International Space Science Institute (ISSI)Hallerstrasse 6
3012 Bern

Phone +41 31 684 48 96

Our scientific opportunities support the community through six distinct modes of operation. Links to proposal templates or on-line submission forms are provided for each individual tool.

Find explanations, forms of applications and an overview of current and past activities.


3. June 2024

Coastal Blue Carbon from Space

International experts converge to explore the role of Earth Observation in enhancing blue carbon ecosystems for climate change mitigation.

24. August 2023

The Economics and Law of Space-Based Commerce

This workshop will focus on the economics and governance of commercialisation in outer space. It will look at the applicability of economic concepts, the concepts of international economic law, and the concepts of economic governance to space-based commerce.

25. July 2023

Human-Caused Warming and Naturally Occurring Cycles Together Regulate Extreme Ocean Events

Global sea level and extreme ocean events are rising due to human-caused climate change. The amount of rise in sea level and number of increase in extreme events, however, vary greatly from region to region and they also change over time. To fully understand these changes and thus build the capability of predicting when and where they may occur in the future, we must also consider naturally occurring climate variability.

18. April 2023

Listen to the Sounds of Space

Earth’s magnetic environment is filled with a symphony of sound that we cannot hear. All around our planet, ultralow-frequency waves compose a cacophonous operetta portraying the dramatic relationship between Earth and the Sun. Now, a new citizen science project called HARP – or Heliophysics Audified: Resonances in Plasmas  has turned those once-unheard waves into audible whistles, crunches, and whooshes. Early tests have already made surprising finds, and citizen scientists can join the journey of sonic space exploration to decipher the cosmic vibrations that help sing the song of the Sun and Earth.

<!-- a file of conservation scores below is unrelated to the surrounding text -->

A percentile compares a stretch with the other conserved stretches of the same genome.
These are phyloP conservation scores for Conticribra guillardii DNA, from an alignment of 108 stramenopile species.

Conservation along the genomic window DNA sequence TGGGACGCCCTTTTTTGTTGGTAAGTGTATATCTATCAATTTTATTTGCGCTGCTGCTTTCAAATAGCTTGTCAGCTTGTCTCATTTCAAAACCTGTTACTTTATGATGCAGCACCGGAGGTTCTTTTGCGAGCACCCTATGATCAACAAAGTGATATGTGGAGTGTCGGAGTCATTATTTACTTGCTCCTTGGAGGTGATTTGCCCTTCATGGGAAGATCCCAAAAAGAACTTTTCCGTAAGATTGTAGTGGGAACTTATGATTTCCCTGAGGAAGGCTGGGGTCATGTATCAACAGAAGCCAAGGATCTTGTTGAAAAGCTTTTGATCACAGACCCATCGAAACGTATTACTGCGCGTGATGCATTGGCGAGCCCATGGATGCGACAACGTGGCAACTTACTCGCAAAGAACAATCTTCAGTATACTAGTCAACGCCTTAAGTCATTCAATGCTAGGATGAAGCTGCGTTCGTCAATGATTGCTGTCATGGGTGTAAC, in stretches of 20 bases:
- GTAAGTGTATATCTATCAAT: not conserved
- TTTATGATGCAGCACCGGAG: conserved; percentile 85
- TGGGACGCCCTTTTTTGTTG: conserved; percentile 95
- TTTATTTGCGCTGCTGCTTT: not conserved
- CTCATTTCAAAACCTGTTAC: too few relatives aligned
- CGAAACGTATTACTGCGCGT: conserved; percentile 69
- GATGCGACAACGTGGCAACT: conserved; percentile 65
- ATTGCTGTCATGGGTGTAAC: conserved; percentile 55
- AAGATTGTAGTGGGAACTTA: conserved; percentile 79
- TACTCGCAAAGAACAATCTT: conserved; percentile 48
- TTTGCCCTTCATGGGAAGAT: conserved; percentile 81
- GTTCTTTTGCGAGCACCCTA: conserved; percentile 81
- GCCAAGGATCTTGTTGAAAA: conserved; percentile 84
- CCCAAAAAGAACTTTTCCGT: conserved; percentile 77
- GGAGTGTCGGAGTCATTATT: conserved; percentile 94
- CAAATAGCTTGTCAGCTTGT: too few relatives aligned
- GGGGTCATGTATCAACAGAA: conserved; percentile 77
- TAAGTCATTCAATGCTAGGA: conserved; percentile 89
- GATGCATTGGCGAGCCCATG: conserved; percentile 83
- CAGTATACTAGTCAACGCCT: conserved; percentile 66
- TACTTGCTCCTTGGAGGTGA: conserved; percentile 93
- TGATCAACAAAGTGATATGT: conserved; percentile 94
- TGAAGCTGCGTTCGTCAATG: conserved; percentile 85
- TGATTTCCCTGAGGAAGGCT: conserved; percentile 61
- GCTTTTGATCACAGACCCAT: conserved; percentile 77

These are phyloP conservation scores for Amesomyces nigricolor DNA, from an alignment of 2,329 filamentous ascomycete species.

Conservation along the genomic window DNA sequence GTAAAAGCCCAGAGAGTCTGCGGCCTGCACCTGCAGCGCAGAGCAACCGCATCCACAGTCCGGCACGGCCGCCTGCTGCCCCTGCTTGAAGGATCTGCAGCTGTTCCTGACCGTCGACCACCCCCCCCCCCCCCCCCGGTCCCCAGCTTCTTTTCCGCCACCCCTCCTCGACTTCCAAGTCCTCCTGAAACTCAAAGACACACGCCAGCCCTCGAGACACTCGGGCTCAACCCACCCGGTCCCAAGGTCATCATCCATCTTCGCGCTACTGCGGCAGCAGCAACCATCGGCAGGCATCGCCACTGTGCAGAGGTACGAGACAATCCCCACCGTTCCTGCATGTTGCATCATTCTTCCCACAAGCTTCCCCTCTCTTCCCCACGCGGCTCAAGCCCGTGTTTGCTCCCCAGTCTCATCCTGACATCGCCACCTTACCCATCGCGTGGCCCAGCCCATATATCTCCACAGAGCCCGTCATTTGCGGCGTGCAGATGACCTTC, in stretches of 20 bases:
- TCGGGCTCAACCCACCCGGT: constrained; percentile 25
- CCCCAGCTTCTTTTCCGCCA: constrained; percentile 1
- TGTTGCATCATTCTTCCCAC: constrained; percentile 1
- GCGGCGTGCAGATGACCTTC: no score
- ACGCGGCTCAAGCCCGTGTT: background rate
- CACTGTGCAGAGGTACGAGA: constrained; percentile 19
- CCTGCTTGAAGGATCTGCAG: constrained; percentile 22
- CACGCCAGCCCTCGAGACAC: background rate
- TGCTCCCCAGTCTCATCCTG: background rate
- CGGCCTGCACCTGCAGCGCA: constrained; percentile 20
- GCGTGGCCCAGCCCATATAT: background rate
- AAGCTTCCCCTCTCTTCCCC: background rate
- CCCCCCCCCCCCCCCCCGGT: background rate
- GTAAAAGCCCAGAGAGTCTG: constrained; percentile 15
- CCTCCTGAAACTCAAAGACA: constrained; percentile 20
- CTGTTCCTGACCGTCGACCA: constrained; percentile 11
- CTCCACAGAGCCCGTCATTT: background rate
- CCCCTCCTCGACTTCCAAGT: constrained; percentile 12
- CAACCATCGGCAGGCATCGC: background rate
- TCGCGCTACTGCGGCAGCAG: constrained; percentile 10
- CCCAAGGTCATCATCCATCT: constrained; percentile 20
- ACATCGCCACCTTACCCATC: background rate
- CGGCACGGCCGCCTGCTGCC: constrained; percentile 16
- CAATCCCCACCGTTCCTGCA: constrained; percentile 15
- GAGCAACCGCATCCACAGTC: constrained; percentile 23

10. March 2023

Magnetic Switchbacks in the Young Solar Wind

The observation by NASA’s Parker Solar Probe mission of very strong magnetic field fluctuations in the inner heliosphere, leading to strong deflections locally reversing the direction of the field itself, called switchbacks, has attracted considerable attention from the heliophysics and space physics communities.

9. January 2023

Combining Exoplanet Measurement Techniques to Discover, Weigh and Characterize Cold Gas Giants

Giant planets and brown dwarfs at an orbital separation great than 5 AU are important puzzle pieces needed for constraining the uncertainties that exist in giant planet formation and evolutionary models that are plagued by a lack of observational constraints. In order to observationally probe this mass-separation parameter space, direct imaging is necessary but faces the difficulty of low detection efficiency. To utilize the power of direct imaging, pre-selecting companion candidates with long-period radial velocities, coupled with astrometry from Hipparcos and Gaia, provide a powerful tool to hunt for the most promising candidates for direct imaging. Not only does this increase the detection efficiency, but this wealth of information removes the degeneracy of unknown orbital parameters, leading to derived dynamical masses which can serve as benchmark objects to test models of formation and evolution. With the recently launched JWST, as well as upcoming facilities like the ELT and the Nancy Grace Roman Space Telescope, observing time is valuable and the strategy of direct imaging needs to be re-defined to pre-select targets and characterize the companions that we do discover.